Business stakeholder meeting –February 14, 2020

Parks Canada Agency
Fathom Five National Marine Park
Tobermory, Ontario Canada
Facilitator: John Miller, ICA Associates Inc. 

Introduction and Context

Fathom Five National Marine Park protects a remarkable freshwater ecosystem and islands in the heart of the Great Lakes, while offering world class experiences to connect with nature. Parks Canada recognizes the important economic opportunities that visitation to Fathom Five brings to residents and economy of the Tobermory community. Parks Canada must balance environmental protection with economic interests and is committed to managing Fathom Five on behalf of all Canadians, First Nations, residents, businesses, and the community for a sustainable future. 

Parks Canada is currently updating the management plan for Fathom Five National Marine Park which will establish a vision and guide park management for the next 10 years. Throughout the management planning process, Parks Canada is consulting with partners, stakeholders, and visitors to gather valuable input from Canadians on the future of this special place. A vibrant future for Fathom Five includes strategic business partnerships to deliver world class, innovative experiences that enable visitors to connect with this unique freshwater ecosystem in the heart of the Great Lakes. These experiences and the partnerships we count on to deliver them, will be carefully designed and managed using evidence-based tools to ensure the protection and sustainability of the park.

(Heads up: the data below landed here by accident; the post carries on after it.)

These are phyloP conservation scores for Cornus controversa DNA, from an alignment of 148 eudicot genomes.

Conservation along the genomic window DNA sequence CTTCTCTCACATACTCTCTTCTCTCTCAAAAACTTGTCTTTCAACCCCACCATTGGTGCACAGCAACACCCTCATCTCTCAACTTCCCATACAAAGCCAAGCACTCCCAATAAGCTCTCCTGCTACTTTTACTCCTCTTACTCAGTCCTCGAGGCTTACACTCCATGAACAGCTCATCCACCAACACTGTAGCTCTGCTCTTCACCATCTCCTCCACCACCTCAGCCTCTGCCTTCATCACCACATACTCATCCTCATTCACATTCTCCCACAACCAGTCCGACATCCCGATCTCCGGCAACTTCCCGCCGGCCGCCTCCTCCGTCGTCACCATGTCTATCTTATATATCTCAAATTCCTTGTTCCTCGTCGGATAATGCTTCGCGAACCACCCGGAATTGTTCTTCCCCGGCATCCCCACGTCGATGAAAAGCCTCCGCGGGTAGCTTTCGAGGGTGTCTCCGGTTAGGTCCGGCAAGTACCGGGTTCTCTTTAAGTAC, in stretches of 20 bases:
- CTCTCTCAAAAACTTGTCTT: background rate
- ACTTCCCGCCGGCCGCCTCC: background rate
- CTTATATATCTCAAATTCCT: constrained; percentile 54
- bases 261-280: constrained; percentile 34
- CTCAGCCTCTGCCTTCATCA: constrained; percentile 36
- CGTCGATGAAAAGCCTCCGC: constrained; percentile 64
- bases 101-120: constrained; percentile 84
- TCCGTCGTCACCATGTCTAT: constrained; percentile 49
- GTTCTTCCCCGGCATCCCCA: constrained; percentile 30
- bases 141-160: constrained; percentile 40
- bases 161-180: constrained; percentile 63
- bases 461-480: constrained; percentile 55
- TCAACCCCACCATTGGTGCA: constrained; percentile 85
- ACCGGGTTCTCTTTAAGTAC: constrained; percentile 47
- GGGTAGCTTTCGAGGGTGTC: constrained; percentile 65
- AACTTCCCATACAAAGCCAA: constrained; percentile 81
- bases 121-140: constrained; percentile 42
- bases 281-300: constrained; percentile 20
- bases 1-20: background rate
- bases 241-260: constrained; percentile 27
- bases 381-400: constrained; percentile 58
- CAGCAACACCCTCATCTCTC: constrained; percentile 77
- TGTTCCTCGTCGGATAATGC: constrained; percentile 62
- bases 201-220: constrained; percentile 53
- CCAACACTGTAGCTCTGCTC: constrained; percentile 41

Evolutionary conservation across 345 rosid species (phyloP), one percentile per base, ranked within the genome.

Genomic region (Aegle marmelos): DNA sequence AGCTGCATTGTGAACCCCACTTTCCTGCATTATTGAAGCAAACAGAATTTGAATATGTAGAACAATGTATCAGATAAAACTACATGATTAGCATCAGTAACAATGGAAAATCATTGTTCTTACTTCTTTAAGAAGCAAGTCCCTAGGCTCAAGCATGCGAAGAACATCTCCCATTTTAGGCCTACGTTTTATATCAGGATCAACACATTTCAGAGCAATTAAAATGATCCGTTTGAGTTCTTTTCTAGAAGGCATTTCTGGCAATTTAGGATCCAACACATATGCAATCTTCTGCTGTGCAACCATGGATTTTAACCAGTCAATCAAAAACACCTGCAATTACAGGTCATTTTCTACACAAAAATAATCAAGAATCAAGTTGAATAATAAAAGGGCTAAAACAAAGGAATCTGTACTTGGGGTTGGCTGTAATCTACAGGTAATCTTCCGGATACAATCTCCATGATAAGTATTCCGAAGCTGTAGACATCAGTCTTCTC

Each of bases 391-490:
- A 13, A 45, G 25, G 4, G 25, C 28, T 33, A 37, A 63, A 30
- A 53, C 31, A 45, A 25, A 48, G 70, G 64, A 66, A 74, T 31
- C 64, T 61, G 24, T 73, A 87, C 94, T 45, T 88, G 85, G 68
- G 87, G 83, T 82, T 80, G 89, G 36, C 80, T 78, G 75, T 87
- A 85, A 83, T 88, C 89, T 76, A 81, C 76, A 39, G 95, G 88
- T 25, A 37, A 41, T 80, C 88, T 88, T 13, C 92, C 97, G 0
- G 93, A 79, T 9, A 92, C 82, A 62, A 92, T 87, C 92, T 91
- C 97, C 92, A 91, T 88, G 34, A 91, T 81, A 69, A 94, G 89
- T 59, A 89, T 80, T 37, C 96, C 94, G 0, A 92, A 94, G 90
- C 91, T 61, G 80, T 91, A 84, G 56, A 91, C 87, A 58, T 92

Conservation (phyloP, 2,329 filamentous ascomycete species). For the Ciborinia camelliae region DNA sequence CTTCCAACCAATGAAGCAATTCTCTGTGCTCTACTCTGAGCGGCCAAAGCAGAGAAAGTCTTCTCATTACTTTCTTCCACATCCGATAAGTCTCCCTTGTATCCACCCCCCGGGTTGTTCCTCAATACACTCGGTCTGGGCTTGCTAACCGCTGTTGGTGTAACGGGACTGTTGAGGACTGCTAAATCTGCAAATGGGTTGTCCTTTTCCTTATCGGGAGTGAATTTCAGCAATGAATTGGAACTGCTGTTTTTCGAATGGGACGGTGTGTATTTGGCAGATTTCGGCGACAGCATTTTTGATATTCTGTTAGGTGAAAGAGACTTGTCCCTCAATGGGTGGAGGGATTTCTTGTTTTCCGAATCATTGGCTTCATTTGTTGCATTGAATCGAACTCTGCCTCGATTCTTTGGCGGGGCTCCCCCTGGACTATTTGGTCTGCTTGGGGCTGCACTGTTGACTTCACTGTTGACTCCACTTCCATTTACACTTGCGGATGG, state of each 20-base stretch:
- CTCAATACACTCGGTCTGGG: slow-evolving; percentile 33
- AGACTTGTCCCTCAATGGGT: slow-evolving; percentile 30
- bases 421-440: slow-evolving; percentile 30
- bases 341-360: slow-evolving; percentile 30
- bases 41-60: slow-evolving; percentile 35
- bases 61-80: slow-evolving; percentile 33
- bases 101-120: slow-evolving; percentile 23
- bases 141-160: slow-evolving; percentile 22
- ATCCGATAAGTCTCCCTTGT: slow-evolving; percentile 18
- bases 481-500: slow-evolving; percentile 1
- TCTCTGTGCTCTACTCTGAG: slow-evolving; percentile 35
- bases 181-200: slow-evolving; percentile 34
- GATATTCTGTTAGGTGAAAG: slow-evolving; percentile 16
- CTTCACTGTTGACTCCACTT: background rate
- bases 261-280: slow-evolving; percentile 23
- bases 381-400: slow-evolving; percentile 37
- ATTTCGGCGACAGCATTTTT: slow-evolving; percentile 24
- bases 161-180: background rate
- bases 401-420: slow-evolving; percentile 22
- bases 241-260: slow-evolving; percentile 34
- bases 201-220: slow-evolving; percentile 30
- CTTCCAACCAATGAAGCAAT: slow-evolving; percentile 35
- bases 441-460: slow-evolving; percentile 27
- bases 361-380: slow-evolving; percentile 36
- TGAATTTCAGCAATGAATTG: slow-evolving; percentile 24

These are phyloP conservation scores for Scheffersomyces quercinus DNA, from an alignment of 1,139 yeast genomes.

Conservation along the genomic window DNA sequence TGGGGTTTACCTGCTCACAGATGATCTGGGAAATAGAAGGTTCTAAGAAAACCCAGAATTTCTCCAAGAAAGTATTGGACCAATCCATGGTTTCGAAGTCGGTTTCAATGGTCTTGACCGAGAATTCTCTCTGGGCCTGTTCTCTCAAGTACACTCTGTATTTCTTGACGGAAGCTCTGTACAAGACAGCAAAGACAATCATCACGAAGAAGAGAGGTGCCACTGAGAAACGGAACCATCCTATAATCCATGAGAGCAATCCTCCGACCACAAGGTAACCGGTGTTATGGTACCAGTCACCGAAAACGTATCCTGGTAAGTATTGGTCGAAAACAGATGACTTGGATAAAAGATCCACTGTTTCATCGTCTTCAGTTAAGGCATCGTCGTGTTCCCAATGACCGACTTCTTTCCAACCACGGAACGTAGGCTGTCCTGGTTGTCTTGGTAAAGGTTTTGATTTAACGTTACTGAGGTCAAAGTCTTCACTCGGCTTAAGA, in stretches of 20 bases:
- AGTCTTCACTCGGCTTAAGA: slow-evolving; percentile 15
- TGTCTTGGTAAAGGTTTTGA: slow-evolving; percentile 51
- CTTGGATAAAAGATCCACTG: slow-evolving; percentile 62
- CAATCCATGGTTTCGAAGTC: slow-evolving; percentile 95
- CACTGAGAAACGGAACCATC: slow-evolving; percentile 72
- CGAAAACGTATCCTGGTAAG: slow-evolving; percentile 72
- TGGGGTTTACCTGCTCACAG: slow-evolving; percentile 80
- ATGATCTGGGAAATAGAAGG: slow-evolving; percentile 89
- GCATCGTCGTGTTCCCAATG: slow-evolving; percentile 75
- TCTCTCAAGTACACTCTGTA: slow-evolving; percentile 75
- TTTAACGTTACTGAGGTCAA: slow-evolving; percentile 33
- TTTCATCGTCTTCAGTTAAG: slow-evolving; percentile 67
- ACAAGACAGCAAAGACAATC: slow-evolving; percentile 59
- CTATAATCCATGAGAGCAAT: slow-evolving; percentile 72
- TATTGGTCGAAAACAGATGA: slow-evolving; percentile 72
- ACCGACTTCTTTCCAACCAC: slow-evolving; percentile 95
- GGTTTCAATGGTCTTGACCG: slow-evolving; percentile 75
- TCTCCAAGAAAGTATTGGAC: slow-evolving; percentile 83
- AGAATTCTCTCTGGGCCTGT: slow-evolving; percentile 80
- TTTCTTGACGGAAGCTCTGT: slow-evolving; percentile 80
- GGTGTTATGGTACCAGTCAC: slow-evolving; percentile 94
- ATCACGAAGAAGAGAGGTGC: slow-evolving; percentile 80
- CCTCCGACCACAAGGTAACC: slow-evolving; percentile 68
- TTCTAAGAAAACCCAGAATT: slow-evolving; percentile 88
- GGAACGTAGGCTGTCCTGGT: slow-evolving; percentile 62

In the summer of 2020 Parks Canada is opening numerous competitive solicitations through Requests for Proposal to award business opportunities for delivering meaningful and innovative visitor experience offers in Fathom Five. Parks Canada wants to ensure the Canadian public has a fair and equitable opportunity to compete for business opportunities, in line with Federal Treasury Board policy.

As the second part in a series, Parks Canada organized a 3 ½ hour meeting on Friday, February 14th, 2020 at the Parks Canada Visitor Centre in Tobermory, Ontario, to engage and inform Fathom Five business operators about the upcoming solicitation process and to gain input from the business community to ensure its smooth implementation.

Parks Canada invited all business operators that currently conduct business in Fathom Five, or who had previously expressed interest in conducting business in Fathom Five (see Appendix A for list). 

The meeting commenced with opening remarks by John Haselmayer, Park Superintendent. John Miller from ICA Associates was introduced as the meeting Facilitator, who subsequently explained the meeting ground-rules and code-of-conduct for participants; conducted a round table of introductions; and explained how the group would move through the afternoon in a series of segments, allowing for i) questions of clarity; ii) suggestions and recommendations, and iii) insights. 

Participation Guidelines:
  • Everyone has wisdom
  • We need everyone’s wisdom to produce the wisest results
  • There are no “wrong” answers (or “right”, so avoid judging before listening)